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Our holdings include hundreds of glass and film negatives/transparencies that we've scanned ourselves; in addition, many other photos on this site were extracted from reference images (high-resolution tiffs) in the Library of Congress research archive. (To query the database click here.) They are adjusted, restored and reworked by your webmaster in accordance with his aesthetic sensibilities before being downsized and turned into the jpegs you see here. All of these images (including "derivative works") are protected by copyright laws of the United States and other jurisdictions and may not be sold, reproduced or otherwise used for commercial purposes without permission.

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[REV 25-NOV-2014]

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Seafood City: 1943

Seafood City: 1943

June 1943. "A scene at the Fulton Fish Market, New York." Medium format negative by Gordon Parks for the Office of War Information. View full size.

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Re: Gordon's work will endure

The 100th anniversary of Mr. Parks's birth will be celebrated this year with exhibits all around the country. Well worth seeing one.


Most mornings I got out of bed and went to the refrigerator.... One day in 1960 I found a whole suckling pig staring at me.... I was puzzled; the refrigerator in our small kitchen had been almost empty when I went to bed.

"Where did you get this stuff?" I asked. "The stores aren't open yet."

"Oh," said Mom blithely, ... "I woke up early and decided to go for a walk. You'd be surprised at what goes on in Manhattan at four a.m. I've been down to the Fulton Fish Market."

Tender at the Bone, Ruth Reichl, page 8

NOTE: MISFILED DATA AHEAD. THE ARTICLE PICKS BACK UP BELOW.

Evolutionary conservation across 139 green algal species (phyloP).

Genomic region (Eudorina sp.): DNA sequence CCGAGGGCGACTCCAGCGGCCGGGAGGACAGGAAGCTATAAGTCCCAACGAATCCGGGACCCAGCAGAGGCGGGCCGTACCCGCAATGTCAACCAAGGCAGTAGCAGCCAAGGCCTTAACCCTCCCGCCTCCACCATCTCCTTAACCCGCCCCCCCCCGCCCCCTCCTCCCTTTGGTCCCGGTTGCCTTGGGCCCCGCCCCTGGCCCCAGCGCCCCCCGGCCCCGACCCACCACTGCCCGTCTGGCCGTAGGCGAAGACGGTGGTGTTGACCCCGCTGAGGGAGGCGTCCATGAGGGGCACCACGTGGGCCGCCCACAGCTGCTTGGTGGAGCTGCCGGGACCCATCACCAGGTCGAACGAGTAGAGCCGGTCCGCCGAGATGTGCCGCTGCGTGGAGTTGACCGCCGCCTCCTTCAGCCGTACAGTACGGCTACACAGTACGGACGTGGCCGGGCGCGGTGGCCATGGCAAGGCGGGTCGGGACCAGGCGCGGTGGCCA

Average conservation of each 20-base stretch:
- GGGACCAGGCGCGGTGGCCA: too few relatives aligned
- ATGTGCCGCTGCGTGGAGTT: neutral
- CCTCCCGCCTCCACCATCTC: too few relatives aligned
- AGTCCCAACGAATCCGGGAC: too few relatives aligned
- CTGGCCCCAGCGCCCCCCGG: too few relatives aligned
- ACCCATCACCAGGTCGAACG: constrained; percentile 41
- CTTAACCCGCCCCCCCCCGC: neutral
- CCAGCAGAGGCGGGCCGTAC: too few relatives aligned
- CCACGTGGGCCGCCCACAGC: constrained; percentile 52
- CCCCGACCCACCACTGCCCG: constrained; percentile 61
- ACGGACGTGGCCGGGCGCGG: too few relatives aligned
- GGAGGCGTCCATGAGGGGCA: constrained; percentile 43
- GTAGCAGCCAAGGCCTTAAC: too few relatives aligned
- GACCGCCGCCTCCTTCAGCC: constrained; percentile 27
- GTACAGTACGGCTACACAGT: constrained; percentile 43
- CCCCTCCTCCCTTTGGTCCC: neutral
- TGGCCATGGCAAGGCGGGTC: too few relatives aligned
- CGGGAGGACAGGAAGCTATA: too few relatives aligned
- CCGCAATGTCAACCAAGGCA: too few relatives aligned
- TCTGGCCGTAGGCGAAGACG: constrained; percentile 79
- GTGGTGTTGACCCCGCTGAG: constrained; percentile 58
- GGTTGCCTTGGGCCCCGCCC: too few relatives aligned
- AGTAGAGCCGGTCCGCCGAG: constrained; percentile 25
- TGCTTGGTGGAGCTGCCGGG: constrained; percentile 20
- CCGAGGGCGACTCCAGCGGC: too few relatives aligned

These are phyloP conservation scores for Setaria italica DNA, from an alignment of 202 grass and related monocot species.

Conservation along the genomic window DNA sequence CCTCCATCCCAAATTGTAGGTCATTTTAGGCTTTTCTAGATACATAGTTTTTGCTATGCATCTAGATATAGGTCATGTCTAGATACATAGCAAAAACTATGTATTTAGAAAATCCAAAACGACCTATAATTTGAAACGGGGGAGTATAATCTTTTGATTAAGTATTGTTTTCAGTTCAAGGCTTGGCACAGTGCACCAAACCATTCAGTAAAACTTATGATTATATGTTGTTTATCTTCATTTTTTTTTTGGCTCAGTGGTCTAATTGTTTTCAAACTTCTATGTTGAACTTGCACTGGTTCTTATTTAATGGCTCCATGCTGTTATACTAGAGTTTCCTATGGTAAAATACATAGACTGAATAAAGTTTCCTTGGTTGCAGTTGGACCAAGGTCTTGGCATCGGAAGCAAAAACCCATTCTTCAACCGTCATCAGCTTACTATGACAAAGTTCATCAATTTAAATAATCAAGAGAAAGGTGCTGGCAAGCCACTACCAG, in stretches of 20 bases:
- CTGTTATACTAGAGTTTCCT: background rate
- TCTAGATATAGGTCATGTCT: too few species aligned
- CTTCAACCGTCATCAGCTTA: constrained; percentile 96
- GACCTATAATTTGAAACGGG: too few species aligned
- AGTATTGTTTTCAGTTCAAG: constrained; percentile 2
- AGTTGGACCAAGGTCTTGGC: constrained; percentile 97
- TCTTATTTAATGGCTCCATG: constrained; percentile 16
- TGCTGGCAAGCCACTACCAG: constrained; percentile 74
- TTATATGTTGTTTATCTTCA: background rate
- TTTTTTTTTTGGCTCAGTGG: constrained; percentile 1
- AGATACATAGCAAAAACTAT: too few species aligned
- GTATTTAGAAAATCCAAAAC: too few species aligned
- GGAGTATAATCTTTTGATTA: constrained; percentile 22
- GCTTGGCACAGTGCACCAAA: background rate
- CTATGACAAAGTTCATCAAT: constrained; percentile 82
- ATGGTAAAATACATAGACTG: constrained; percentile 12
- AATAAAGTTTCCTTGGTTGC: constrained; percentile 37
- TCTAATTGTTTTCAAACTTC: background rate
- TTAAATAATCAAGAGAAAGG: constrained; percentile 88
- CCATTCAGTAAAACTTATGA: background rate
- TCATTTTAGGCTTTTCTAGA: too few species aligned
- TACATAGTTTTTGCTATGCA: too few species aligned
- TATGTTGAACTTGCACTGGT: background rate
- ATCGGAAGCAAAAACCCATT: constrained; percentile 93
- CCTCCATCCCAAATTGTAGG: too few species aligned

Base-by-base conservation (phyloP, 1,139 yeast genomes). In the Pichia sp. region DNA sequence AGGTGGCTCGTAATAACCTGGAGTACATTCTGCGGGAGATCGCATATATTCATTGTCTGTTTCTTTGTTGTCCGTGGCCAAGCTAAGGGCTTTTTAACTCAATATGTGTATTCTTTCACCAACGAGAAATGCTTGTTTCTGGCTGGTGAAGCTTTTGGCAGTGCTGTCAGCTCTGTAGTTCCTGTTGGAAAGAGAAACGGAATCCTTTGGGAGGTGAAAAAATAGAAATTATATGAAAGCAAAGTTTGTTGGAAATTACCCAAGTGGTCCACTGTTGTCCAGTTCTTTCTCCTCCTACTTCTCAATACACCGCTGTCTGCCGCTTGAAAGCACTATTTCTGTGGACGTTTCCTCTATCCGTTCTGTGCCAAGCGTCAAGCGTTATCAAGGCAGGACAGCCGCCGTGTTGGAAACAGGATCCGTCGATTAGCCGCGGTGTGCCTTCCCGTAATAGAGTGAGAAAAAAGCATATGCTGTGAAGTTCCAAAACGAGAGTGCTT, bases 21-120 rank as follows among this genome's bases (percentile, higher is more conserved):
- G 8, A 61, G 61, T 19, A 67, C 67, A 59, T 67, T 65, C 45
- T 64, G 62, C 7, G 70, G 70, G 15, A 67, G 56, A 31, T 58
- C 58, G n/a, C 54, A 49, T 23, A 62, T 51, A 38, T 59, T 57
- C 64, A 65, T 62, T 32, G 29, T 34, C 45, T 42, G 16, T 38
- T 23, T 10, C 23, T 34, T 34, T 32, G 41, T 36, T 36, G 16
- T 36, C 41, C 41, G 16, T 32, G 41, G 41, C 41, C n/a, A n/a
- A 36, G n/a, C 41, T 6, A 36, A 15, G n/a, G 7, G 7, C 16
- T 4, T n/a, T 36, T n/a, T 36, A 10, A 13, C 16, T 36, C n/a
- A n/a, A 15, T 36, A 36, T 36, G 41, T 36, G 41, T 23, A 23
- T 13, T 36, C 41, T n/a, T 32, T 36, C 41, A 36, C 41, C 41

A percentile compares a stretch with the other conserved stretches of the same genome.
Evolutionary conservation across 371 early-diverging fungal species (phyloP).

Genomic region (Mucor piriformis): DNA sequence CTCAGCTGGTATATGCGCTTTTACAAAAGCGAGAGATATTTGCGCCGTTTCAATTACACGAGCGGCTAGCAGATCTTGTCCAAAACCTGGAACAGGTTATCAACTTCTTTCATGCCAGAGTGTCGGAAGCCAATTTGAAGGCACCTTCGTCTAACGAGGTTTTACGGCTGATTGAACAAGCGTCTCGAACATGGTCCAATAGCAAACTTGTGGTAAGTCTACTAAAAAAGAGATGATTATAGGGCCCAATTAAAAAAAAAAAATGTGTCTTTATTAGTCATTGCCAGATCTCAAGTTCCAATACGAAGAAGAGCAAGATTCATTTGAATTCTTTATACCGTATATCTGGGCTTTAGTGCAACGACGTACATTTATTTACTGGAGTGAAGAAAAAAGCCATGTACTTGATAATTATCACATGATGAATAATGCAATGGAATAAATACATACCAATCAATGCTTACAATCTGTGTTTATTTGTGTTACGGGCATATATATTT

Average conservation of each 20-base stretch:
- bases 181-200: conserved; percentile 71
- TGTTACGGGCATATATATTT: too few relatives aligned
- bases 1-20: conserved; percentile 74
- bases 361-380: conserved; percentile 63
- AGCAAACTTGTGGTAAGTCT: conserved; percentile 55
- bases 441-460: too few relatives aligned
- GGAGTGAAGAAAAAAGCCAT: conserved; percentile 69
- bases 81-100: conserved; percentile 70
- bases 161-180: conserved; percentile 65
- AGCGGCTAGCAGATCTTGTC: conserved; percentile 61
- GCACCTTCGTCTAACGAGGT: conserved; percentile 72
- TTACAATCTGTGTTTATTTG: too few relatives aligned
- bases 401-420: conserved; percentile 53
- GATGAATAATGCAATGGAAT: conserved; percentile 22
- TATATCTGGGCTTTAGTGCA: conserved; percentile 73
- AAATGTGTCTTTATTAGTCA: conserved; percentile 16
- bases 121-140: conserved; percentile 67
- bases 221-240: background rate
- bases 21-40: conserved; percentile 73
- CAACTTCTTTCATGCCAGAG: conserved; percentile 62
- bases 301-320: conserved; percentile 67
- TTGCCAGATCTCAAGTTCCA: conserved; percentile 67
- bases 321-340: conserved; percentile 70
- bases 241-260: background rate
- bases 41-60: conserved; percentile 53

Gordon's work will endure

A long time ago I came across a photograph by Parks of a jazz musician. I think it was Milt Hinton (a great photographer in his own right) walking off stage after a performance. Whatever the details, I became an instant fan of Gordon Parks. While looking for more of his jazz musician photos, I discovered the enormous range of the man's talent. For whatever ‘firsts’ are worth, he was the first black guy to direct a major Hollywood film, “The Learning Tree,” 1969. I sat through the movie about four times to get a glimpse of Jimmy, ‘5 by 5,’ Rushing in a bit part. If we last that long, people will be marveling at Gordon’s work (not sure about Shaft, though)even 100 years from now.


Interesting story of why it was called "The Bank of The Manhattan Company". Not the Manhattan Bank or whatever. Apparently Aaron Burr was a slimy character in colonial New York even before the revolution. He wanted to start a bank in New York (there were no banks in the Colonies at that time). He was turned down several times. Finally, he proposed a company to drill water wells in Greenwich Village. In small print hidden in the text of the proposal, was a provision that would allow the company, to be called The Manhattan Company, to lend money. Since the Manhattan company could lend money that part of the company was call its bank. They never did drill for water.

Joe Mitchell

Again, I refer Shorpyites to Joseph Mitchell's "Up in the Old Hotel", a compilation of four of his earlier books which anthologize his writings from the "New Yorker". It has great pieces about the Fulton and other seaside seafood markets and restaurants.

Mitchell placed third in a clam-eating tournament on Block Island in 1937 by eating 84 cherrystone clams.

The three tall boys in the background are...

The City Bank-Farmers Trust Building, the Cities Service Building and the Bank of Manhattan Trust Building. Well, that's what they were called in 1943. They're still there and still going strong.

SHORPY OLD PHOTO ARCHIVE | History in HD is a vintage photo archive featuring thousands of high-definition images from the 1850s to 1960s. (Available as fine-art prints from the Shorpy Archive.) The site is named after Shorpy Higginbotham, a teenage coal miner who lived 100 years ago.

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